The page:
November 2012 Q4: What counts as knowledge in the arts?
Click on the image to view a film by David Hathaway entitled ‘The Rape of Europe’. If you don’t want to watch the whole thing, start at about 58 minutes, where Hathaway summarises the earlier part of the film and makes his final point.
The purpose of the film is to explain the collapse of Europe and, it soon becomes clear, that the perspective from which this explanation is given is religious. Hathaway is introduced early on as an ‘International Evangelist.’ Now don’t let this put you off, because it’s not so much what he says that’s interesting for TOK, but HOW he says it.
Hathaway uses a combination of biblical references and, importantly for Q4, a series of art objects, as ‘evidence’ to support his explanations for Europe’s demise. It’s sometimes hard to get beyond his impressionistic interpretation of the symbolism of these art works and to get hold of the central arguments, but the gist of Hathaway’s film is to defend the belief that everything that’s happening in Europe is part of a predetermined course of events leading to the second coming of Christ.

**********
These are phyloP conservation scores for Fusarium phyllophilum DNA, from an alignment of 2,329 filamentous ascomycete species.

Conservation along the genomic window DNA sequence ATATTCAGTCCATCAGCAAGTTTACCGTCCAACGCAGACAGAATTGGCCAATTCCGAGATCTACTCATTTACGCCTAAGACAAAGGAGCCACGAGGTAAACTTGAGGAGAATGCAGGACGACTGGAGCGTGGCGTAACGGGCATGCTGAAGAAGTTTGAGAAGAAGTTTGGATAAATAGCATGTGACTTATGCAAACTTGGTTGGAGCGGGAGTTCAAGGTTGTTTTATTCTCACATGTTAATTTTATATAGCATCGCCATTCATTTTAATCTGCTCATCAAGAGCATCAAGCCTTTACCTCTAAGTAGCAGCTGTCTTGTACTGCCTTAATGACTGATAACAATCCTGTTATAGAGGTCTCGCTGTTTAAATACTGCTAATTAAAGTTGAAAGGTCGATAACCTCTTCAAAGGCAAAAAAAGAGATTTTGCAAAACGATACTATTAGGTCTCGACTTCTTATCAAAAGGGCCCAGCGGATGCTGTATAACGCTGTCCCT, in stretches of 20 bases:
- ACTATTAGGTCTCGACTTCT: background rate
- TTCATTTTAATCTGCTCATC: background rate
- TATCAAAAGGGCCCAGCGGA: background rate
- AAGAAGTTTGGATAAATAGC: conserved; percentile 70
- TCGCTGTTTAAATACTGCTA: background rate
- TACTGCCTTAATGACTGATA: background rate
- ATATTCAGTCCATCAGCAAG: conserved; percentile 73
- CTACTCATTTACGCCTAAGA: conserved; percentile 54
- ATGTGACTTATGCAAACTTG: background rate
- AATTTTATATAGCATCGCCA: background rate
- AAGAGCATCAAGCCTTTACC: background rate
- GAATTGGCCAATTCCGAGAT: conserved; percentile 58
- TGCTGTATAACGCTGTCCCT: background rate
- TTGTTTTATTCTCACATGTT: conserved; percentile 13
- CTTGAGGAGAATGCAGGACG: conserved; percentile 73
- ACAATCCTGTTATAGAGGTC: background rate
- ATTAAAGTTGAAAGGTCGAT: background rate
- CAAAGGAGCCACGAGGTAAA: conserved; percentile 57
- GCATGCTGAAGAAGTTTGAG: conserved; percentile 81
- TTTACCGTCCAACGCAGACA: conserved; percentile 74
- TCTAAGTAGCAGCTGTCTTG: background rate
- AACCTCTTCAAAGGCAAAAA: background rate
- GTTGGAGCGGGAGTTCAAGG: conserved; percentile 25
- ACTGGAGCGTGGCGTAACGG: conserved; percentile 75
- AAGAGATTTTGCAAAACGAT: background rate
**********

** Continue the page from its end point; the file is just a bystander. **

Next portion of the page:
So how does he do this?
The film is divided into three parts. Each part focuses on tracing the connections between biblical references, art works and the modern re-invention of the symbolism associated with them.
Part 1: Explores the following two images:
|Bruegel’s ‘Tower of Babel’|
|EU Parliament building, Strasbourg.|
Part 2: Explores these two images:
|'The Rape of Europa', Titian|
|‘Europa riding Zeus’ statue outside Council of Members in Brussels.|
|The Altar of Pergamon, a sacrificial altar for satanic worship.|
|The Gate of Istar, supposedly a gateway to hell built in Babylon, renowned as the ‘Seat of Satan’|
We don’t know where this film would lie on the scale of Believing Bullshit (see previous post), but try to trace the strategies Hathaway uses to defend his beliefs. “Pressing your buttons” and "Piling up the anecdotes" are certainly two of them...
Finally, Hathaway’s film isn’t the only place where these connections between art and modern politics abound. Many websites seem to be devoted to tracing them and weaving a complex web of conspiracy theories around an interpretation of the symbolism associated with the art works.
It just goes to show how art can be used (and abused) to present someone’s version of ‘knowledge’.